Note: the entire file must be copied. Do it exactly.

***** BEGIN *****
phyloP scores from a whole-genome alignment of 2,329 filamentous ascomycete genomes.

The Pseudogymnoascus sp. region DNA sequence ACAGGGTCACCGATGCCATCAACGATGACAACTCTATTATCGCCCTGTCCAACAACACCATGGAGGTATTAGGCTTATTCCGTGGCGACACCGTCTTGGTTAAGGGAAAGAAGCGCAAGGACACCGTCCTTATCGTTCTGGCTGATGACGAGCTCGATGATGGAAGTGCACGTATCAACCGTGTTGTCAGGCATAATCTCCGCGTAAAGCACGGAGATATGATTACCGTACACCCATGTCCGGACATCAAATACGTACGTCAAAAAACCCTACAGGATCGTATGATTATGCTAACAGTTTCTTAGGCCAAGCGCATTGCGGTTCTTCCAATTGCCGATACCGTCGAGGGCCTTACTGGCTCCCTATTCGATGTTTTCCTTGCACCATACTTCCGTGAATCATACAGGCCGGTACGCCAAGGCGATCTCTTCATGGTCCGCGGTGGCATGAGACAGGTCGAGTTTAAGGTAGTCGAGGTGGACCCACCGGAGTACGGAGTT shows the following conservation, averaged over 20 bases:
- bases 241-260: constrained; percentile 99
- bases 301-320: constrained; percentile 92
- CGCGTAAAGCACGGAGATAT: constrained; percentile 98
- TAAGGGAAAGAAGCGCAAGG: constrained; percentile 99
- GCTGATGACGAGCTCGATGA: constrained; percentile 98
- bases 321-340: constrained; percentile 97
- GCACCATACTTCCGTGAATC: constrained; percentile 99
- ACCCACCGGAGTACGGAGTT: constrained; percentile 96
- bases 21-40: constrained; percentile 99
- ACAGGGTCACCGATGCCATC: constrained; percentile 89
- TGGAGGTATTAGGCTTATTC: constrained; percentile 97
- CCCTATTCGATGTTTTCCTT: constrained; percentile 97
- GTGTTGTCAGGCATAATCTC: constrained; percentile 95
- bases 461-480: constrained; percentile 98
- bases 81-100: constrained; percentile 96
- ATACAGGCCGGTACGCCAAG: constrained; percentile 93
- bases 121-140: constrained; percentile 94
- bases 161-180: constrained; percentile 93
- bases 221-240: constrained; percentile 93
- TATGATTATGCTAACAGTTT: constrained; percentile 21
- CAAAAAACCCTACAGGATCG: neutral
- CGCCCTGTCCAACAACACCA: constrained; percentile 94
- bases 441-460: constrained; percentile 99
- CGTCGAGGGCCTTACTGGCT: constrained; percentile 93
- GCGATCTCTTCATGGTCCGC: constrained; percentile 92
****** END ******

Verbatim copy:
phyloP scores from a whole-genome alignment of 2,329 filamentous ascomycete genomes.

The Pseudogymnoascus sp. region DNA sequence ACAGGGTCACCGATGCCATCAACGATGACAACTCTATTATCGCCCTGTCCAACAACACCATGGAGGTATTAGGCTTATTCCGTGGCGACACCGTCTTGGTTAAGGGAAAGAAGCGCAAGGACACCGTCCTTATCGTTCTGGCTGATGACGAGCTCGATGATGGAAGTGCACGTATCAACCGTGTTGTCAGGCATAATCTCCGCGTAAAGCACGGAGATATGATTACCGTACACCCATGTCCGGACATCAAATACGTACGTCAAAAAACCCTACAGGATCGTATGATTATGCTAACAGTTTCTTAGGCCAAGCGCATTGCGGTTCTTCCAATTGCCGATACCGTCGAGGGCCTTACTGGCTCCCTATTCGATGTTTTCCTTGCACCATACTTCCGTGAATCATACAGGCCGGTACGCCAAGGCGATCTCTTCATGGTCCGCGGTGGCATGAGACAGGTCGAGTTTAAGGTAGTCGAGGTGGACCCACCGGAGTACGGAGTT shows the following conservation, averaged over 20 bases:
- bases 241-260: constrained; percentile 99
- bases 301-320: constrained; percentile 92
- CGCGTAAAGCACGGAGATAT: constrained; percentile 98
- TAAGGGAAAGAAGCGCAAGG: constrained; percentile 99
- GCTGATGACGAGCTCGATGA: constrained; percentile 98
- bases 321-340: constrained; percentile 97
- GCACCATACTTCCGTGAATC: constrained; percentile 99
- ACCCACCGGAGTACGGAGTT: constrained; percentile 96
- bases 21-40: constrained; percentile 99
- ACAGGGTCACCGATGCCATC: constrained; percentile 89
- TGGAGGTATTAGGCTTATTC: constrained; percentile 97
- CCCTATTCGATGTTTTCCTT: constrained; percentile 97
- GTGTTGTCAGGCATAATCTC: constrained; percentile 95
- bases 461-480: constrained; percentile 98
- bases 81-100: constrained; percentile 96
- ATACAGGCCGGTACGCCAAG: constrained; percentile 93
- bases 121-140: constrained; percentile 94
- bases 161-180: constrained; percentile 93
- bases 221-240: constrained; percentile 93
- TATGATTATGCTAACAGTTT: constrained; percentile 21
- CAAAAAACCCTACAGGATCG: neutral
- CGCCCTGTCCAACAACACCA: constrained; percentile 94
- bases 441-460: constrained; percentile 99
- CGTCGAGGGCCTTACTGGCT: constrained; percentile 93
- GCGATCTCTTCATGGTCCGC: constrained; percentile 92